Thursday, August 23, 2007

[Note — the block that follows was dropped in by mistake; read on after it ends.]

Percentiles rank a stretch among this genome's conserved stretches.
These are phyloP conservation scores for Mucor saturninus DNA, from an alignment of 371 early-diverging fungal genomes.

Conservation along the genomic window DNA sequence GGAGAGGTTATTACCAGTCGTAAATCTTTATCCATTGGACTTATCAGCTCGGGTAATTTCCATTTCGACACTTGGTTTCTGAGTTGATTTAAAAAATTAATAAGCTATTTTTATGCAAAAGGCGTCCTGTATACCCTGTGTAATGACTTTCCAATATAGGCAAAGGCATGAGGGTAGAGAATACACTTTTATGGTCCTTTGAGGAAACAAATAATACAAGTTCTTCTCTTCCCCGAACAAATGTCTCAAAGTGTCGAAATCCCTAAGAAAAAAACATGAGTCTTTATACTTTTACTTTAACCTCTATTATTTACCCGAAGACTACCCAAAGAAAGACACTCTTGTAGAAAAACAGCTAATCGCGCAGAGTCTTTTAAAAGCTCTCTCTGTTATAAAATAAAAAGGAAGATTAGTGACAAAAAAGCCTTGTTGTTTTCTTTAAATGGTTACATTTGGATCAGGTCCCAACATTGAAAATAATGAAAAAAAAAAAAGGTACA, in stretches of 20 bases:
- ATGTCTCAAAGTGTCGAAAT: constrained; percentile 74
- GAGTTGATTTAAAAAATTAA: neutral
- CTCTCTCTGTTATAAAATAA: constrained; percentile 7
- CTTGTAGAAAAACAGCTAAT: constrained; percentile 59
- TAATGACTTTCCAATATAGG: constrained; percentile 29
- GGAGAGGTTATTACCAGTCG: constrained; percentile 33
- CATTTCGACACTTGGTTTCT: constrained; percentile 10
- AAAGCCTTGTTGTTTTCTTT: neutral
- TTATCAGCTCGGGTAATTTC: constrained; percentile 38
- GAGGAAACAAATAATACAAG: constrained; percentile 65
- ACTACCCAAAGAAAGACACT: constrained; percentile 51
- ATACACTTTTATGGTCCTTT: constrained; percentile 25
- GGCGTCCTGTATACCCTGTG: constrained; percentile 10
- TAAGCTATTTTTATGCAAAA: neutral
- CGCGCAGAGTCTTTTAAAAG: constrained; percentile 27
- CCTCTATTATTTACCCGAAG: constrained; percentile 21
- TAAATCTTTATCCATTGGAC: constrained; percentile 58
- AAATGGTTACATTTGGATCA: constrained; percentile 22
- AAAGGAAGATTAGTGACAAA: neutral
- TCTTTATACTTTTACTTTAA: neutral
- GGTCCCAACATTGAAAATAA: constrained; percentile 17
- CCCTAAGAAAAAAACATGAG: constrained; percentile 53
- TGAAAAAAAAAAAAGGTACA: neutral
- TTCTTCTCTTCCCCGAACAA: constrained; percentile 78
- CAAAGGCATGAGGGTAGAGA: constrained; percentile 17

Lately Obama has gotten himself in trouble for questioning tried and true foreign policy givens. You don't commit to meeting with world leaders, meetings with the American president are a privilege, a reward given for good behavior. You don't rule out any possible response to a situation, regardless of how remote or irresponsible it is. And you don't offer controversial opinions on intransigent issues like Cuba. Creativity is a big no-no in a presidential election. Apparently, challenging the mindset that allowed for a travesty like Iraq is also a no-no. Iraq isn't a fiasco because we used military force, or because the Middle East is a vortex of policy failure, it's a fiasco because our leaders were arrogant and unprepared and stuck to assumptions regarding America's place in the world and the way in which other countries should respond to America. Obama might be naive, and I think his Iraq policy is mistaken, as is every other democrat's (to start with 'we have to get out and now' is to replace strategic reality and long term policy repercussions with popular discomfort as driving forces for policy). Obama has shown himself to be as willing to challenge the norm as any candidate with a realistic chance of being elected. That Hillary and the others pounce on him for these 'indiscretions' is not in the least surprising, it's what they are expected to do. It's why Hillary is a stronger presidential candidate. It may be why Obama would make a better president.